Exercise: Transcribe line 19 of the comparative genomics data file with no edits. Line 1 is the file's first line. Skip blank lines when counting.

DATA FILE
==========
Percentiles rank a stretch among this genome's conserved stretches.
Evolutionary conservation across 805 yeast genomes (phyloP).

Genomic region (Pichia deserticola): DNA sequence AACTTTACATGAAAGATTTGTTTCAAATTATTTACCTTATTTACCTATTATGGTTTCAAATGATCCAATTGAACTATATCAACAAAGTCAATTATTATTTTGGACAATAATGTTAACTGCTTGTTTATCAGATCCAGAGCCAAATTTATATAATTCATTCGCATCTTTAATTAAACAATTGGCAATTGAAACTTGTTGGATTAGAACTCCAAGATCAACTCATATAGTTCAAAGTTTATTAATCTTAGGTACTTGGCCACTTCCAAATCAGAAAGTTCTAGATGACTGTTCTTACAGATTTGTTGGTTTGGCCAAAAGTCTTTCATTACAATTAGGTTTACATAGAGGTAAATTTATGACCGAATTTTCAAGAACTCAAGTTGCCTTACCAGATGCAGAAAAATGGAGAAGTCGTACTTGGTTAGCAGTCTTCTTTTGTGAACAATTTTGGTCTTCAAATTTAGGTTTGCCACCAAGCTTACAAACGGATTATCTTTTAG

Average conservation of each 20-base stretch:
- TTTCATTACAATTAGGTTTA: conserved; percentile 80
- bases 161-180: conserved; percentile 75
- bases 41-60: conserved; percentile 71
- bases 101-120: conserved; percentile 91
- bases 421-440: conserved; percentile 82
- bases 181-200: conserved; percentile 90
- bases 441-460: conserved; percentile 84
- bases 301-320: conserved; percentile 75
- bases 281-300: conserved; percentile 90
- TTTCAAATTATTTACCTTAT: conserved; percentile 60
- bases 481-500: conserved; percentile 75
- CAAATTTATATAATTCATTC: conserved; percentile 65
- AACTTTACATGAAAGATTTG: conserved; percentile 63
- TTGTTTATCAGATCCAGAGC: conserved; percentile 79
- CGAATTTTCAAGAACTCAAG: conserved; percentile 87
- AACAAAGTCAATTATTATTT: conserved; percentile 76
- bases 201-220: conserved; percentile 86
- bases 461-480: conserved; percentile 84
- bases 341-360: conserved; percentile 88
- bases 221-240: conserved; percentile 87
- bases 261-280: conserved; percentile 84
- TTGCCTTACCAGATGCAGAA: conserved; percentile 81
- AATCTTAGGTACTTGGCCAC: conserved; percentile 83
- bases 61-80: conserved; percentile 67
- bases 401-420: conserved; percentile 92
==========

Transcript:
- CGAATTTTCAAGAACTCAAG: conserved; percentile 87